How do I dry out a coconut for horse sound effect?
April 2, 2018 7:00 PM   Subscribe

How do I open & dry out a coconut for use as a "trotting horse" sound effect?

My goofier son wants to bring along two halves of a dried coconut on the next Boy Scout hike to give that awesome "Monty Python and the Knights of the Holy Grail" ambience to the New Hampshire forest. I fully support his desire to play the role of Patsy the squire, so I want to deliver. We have about four weeks.

Is it as simple as these directions? Other web pages suggest there is a kind of natural seam along the coconut.

There's a big Indian grocery store near me that has young coconuts as well as the hairy brown ones. I have a hacksaw, most normal handtools, and a hook knife for carving wood.

What else do I want to buy, and how do I do it? Thanks in advance, ya nerds!
posted by wenestvedt to Sports, Hobbies, & Recreation (19 answers total) 5 users marked this as a favorite
It doesn't have the same DIY father/son bonding involved but you can buy dried coconut shell halves on ebay for a few bucks. Just be careful though because a lot of them come from other continents and may take several weeks to ship. Just doing a quick search I found at least a couple shipping from the US.

So that's an option, but personally I'd DIY because why not.
posted by bondcliff at 7:16 PM on April 2, 2018 [1 favorite]

When I was probably the same age, I poked a nail through two of the eyes, drained the milk, and then took my dad's hacksaw to it, then shovel the meat out. This took a while, and I had to buy my dad a new blade (they really are quite tough). There is no real drying required, as a coconut in brown-form is pretty much already dried out. Fresh coconuts are a different animal entirely, and would not produce the desired noise, or look. They will clock-clock right off the bat.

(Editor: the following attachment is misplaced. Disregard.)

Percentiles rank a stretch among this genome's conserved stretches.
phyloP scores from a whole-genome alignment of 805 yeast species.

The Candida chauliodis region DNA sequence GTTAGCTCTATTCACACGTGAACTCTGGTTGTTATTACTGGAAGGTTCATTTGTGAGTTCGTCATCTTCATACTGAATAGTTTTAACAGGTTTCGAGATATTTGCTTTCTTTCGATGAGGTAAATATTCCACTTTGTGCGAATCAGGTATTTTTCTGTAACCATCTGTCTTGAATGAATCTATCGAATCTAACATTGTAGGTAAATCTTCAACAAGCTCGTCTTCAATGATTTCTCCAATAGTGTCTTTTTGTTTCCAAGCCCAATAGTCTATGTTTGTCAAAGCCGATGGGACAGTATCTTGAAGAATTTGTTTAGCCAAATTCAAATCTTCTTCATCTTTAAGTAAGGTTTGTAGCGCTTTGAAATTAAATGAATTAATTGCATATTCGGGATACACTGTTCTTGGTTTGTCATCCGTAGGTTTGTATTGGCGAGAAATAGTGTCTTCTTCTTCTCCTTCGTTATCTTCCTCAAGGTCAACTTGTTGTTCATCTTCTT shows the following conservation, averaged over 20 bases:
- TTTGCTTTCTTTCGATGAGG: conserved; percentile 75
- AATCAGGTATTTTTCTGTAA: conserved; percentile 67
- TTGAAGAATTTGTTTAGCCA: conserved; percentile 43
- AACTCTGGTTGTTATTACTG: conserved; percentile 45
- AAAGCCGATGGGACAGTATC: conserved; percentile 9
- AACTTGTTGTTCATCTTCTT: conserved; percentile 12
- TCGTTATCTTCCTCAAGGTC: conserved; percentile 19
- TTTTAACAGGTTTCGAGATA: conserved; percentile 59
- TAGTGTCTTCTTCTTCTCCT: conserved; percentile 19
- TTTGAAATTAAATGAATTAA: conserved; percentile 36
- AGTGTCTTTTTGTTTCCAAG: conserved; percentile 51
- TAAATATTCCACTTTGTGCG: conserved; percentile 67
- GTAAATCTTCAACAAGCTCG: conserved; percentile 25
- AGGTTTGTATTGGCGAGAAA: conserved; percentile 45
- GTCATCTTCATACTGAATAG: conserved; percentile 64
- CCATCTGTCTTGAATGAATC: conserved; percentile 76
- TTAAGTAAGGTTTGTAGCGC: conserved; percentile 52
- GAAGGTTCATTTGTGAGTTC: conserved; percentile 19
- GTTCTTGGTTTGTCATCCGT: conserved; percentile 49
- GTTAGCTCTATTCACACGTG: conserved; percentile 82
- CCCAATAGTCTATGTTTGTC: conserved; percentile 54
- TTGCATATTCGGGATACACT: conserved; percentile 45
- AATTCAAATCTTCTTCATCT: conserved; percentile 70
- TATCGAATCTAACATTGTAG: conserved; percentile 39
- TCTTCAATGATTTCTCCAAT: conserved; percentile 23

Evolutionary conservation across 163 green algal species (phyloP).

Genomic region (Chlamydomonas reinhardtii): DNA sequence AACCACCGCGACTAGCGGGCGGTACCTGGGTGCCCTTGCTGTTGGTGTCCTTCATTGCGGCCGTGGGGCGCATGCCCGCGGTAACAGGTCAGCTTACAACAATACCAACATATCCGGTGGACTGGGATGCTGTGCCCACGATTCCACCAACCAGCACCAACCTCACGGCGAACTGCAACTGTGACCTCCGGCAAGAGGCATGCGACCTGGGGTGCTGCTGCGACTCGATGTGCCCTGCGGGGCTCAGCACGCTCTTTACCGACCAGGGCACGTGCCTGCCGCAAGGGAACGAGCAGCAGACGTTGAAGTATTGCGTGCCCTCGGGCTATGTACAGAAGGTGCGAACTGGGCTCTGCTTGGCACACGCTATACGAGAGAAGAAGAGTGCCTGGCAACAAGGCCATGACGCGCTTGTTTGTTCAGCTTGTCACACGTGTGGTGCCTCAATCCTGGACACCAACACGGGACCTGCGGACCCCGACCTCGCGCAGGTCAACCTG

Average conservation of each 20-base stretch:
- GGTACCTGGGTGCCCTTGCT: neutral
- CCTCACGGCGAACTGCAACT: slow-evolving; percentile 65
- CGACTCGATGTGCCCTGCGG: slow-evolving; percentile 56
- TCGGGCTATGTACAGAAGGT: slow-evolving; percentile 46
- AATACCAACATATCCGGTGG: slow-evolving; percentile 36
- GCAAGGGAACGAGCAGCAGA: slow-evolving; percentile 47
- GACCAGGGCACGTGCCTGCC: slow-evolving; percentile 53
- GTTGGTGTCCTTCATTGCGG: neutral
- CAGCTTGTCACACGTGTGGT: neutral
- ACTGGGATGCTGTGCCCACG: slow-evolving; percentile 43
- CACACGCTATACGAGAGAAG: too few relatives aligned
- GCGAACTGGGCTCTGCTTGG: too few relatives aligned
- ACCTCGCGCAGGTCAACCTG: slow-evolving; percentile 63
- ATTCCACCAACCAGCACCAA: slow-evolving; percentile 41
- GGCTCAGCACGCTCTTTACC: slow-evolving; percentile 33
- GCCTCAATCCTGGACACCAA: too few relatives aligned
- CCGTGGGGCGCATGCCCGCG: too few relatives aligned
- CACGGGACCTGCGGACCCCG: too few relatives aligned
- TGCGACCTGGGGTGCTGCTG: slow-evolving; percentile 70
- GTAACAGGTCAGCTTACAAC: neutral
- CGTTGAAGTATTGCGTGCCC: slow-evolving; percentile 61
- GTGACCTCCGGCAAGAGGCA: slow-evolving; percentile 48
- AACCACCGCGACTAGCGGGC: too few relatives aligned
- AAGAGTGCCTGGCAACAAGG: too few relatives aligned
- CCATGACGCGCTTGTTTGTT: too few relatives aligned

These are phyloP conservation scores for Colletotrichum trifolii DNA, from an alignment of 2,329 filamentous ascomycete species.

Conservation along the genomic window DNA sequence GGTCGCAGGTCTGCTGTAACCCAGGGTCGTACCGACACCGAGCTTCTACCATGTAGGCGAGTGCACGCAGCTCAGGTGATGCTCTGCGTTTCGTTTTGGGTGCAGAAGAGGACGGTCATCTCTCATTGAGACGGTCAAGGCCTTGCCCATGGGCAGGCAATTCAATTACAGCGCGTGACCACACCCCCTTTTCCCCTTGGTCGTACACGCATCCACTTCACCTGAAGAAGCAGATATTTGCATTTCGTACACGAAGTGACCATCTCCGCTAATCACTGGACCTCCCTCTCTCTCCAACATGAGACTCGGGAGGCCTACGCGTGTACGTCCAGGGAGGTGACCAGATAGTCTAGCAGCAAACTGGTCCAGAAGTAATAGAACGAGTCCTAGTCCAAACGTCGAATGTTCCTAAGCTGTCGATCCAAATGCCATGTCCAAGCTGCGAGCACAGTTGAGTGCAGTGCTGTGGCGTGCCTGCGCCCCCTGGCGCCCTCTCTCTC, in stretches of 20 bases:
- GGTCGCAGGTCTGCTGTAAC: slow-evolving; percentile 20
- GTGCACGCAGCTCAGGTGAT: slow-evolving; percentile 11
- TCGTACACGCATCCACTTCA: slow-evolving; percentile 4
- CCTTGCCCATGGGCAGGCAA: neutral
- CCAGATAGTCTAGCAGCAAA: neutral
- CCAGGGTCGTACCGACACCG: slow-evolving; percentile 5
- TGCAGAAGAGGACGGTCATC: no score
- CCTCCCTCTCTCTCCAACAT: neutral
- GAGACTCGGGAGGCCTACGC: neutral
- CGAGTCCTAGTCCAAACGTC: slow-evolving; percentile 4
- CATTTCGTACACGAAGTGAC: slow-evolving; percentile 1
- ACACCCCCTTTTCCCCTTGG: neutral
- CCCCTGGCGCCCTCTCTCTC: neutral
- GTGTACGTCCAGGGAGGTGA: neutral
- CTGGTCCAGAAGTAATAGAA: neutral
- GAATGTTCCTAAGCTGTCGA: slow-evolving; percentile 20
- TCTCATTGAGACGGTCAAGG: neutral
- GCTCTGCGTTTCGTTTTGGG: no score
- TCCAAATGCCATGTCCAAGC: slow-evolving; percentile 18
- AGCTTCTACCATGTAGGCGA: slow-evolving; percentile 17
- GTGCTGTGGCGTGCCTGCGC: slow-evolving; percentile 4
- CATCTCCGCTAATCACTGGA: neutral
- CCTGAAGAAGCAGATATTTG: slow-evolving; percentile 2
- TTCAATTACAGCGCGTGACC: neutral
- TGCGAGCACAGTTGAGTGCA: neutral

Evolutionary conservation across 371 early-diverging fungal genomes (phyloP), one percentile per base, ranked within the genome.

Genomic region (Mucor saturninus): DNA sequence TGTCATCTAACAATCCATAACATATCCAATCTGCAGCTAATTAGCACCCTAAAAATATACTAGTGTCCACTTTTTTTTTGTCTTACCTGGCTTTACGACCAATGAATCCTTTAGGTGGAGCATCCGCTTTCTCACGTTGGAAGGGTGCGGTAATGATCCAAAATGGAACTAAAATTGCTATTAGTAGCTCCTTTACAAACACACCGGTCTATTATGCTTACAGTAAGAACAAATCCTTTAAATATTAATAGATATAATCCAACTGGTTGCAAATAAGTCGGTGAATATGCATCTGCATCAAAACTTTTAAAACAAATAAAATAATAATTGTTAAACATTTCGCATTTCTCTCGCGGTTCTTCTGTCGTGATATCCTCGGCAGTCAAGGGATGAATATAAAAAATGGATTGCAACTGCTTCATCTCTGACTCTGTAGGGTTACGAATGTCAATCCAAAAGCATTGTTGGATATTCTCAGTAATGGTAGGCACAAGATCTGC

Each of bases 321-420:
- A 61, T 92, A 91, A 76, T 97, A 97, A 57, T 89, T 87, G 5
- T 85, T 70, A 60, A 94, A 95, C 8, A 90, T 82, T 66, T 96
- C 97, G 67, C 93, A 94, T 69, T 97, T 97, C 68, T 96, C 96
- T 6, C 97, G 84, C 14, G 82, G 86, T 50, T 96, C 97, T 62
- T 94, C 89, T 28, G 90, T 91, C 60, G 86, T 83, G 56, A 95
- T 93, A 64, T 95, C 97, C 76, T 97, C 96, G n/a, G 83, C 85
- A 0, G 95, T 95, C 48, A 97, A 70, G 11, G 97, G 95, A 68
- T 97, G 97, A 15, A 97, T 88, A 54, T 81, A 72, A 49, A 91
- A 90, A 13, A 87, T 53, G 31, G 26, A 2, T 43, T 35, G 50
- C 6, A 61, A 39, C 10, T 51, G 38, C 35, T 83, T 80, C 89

The instructions you linked to say to use a vice; that's probably not bad idea. They are round however, and too much pressure could crack the coconut in places you'd rather it not be cracked. They also say that you're to drain the milk through the saw line with a screwdriver, but that seems a bit silly if you're going to be poking holes in it to attach a lanyard between the two.

If I was doing this today, I would use a bandsaw, as it would be infinitely faster, but I would not trust younger-self to do so unsupervised. Ymmv.
posted by furnace.heart at 7:21 PM on April 2, 2018 [4 favorites]

I was lusting the other day over a battery powered sawzall, got one of those and it'll go quick. Agree with furnace that draining the milk via a hole is a much better idea. Get a couple from the store in case the first cut is not straight.
posted by sammyo at 7:28 PM on April 2, 2018 [2 favorites]

I get that it probably has to be coconut shells because Monty python, but we discovered in the lab that two (empty) eppendorf microcentrifuge tube racks clapped together make excellent horse clompy noises.
posted by Tandem Affinity at 8:11 PM on April 2, 2018 [8 favorites]

This is just a guess, but you might need to sand the edges flat. This should give the maximum compressive noise.
posted by H21 at 10:25 PM on April 2, 2018 [1 favorite]

I've sawed a coconut in half for other reasons with an induction hardened hand saw and I found my particular nut (of the brown variety) to be super hard. I would use a hacksaw in the future (with a coarse blade 12-18 tpi) rather than a band saw as the coconut, if it was anything like mine, will dull the bandsaw blade. They can be sanded with a belt sander.
posted by Mitheral at 10:47 PM on April 2, 2018 [1 favorite]

You've had all the right answers: drain the milk through the holes. Then use a saw (I'd go with the hacksaw). A vise is good, but go low on the pressure or the nut will crack. Then remove and eat the coconut flesh. No drying is required, your horse will be ready to go right away.